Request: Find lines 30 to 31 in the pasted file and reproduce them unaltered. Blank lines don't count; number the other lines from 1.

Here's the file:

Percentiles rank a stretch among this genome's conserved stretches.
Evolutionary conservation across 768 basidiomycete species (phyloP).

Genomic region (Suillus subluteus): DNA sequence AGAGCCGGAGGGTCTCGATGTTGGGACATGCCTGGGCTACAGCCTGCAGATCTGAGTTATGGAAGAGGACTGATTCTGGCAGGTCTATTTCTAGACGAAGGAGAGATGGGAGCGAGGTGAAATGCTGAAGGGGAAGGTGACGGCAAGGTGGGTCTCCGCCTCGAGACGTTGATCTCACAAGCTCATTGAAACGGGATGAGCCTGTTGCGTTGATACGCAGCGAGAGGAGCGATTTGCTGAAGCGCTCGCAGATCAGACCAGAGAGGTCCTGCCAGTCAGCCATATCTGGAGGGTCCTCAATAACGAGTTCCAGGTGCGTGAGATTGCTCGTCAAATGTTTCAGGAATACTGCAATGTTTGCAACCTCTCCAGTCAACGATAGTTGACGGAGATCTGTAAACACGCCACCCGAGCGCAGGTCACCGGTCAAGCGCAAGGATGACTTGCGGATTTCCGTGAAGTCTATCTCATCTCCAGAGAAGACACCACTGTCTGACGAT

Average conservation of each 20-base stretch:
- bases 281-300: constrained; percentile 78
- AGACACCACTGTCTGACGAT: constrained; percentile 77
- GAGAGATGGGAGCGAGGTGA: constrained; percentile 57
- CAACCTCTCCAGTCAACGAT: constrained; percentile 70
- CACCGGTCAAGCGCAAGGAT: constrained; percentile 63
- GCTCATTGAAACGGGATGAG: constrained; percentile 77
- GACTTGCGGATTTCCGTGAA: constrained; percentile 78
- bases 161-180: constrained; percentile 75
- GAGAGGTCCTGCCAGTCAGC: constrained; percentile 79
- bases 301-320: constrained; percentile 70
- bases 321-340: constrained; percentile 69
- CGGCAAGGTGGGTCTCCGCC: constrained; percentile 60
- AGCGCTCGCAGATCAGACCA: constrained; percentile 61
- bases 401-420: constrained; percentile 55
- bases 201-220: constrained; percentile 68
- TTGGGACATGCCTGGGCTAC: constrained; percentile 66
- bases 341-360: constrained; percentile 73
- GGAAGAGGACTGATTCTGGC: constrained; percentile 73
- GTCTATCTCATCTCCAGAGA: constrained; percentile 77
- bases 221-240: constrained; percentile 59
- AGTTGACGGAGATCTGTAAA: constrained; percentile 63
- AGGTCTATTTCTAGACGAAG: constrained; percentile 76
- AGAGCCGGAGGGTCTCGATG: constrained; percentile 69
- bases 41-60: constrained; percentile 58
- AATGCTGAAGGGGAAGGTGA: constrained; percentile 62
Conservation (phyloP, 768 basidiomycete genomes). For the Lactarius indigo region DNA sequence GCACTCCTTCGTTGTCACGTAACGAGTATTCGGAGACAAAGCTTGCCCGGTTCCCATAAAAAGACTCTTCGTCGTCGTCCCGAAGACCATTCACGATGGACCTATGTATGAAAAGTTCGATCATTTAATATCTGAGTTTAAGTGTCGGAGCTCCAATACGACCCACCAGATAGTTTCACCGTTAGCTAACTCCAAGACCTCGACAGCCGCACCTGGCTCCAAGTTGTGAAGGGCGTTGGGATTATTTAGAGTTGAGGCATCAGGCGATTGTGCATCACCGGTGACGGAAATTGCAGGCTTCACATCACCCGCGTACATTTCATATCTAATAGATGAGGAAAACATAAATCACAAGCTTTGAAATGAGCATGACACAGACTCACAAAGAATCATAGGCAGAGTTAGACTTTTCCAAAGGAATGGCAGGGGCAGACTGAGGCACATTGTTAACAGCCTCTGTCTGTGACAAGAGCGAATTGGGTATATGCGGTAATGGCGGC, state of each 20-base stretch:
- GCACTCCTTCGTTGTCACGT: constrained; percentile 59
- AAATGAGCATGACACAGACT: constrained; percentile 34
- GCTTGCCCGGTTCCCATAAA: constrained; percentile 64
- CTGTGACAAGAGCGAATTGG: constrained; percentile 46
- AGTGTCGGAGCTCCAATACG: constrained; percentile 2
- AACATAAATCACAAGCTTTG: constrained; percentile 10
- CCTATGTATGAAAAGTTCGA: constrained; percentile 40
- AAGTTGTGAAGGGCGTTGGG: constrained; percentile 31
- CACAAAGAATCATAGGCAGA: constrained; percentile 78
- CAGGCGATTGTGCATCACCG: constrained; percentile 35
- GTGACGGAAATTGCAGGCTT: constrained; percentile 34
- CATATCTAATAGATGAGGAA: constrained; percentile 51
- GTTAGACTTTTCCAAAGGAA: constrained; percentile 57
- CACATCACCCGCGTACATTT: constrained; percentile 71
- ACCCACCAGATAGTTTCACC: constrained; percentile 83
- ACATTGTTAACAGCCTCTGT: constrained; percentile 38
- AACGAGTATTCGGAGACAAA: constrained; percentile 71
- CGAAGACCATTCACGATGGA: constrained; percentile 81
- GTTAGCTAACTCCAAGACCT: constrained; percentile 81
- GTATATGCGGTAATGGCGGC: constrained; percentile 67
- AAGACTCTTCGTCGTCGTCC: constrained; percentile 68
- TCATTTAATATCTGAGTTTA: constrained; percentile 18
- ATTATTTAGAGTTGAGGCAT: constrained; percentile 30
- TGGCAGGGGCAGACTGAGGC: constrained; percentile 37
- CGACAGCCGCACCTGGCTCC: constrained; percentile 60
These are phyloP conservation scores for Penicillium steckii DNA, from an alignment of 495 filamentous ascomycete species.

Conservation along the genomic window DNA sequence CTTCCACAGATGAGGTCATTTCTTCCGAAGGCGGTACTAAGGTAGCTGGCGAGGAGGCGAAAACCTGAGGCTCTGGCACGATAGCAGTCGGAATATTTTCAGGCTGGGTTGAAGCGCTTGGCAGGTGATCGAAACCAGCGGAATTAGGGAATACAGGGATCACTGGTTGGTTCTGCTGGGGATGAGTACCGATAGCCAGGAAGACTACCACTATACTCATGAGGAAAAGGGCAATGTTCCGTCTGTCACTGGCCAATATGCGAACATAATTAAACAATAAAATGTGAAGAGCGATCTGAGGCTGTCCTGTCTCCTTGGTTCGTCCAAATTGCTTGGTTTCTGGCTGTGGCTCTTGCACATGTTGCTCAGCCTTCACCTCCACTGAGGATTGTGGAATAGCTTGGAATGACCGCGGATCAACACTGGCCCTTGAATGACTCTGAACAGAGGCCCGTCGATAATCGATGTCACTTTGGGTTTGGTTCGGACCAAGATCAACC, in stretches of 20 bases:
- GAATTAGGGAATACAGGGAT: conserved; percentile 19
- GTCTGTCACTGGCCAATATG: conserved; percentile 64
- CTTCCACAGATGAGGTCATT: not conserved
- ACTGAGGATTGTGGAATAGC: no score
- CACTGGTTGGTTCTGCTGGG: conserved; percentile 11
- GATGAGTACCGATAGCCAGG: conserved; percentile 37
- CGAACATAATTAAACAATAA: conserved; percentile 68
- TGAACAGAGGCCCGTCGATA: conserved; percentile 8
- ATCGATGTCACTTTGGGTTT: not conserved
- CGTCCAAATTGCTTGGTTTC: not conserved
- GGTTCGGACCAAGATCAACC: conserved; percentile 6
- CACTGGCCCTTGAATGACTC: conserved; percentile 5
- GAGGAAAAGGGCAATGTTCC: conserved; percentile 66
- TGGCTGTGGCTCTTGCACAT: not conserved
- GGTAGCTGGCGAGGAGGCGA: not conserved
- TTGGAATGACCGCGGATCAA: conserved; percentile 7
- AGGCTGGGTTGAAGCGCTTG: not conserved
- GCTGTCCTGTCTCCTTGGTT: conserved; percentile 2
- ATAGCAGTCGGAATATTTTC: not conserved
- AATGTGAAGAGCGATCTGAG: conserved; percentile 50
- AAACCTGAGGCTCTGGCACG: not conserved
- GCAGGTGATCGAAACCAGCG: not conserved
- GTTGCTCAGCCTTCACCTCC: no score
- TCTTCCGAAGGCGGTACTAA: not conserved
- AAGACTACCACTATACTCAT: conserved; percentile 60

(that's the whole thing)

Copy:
Conservation (phyloP, 768 basidiomycete genomes). For the Lactarius indigo region DNA sequence GCACTCCTTCGTTGTCACGTAACGAGTATTCGGAGACAAAGCTTGCCCGGTTCCCATAAAAAGACTCTTCGTCGTCGTCCCGAAGACCATTCACGATGGACCTATGTATGAAAAGTTCGATCATTTAATATCTGAGTTTAAGTGTCGGAGCTCCAATACGACCCACCAGATAGTTTCACCGTTAGCTAACTCCAAGACCTCGACAGCCGCACCTGGCTCCAAGTTGTGAAGGGCGTTGGGATTATTTAGAGTTGAGGCATCAGGCGATTGTGCATCACCGGTGACGGAAATTGCAGGCTTCACATCACCCGCGTACATTTCATATCTAATAGATGAGGAAAACATAAATCACAAGCTTTGAAATGAGCATGACACAGACTCACAAAGAATCATAGGCAGAGTTAGACTTTTCCAAAGGAATGGCAGGGGCAGACTGAGGCACATTGTTAACAGCCTCTGTCTGTGACAAGAGCGAATTGGGTATATGCGGTAATGGCGGC, state of each 20-base stretch:
- GCACTCCTTCGTTGTCACGT: constrained; percentile 59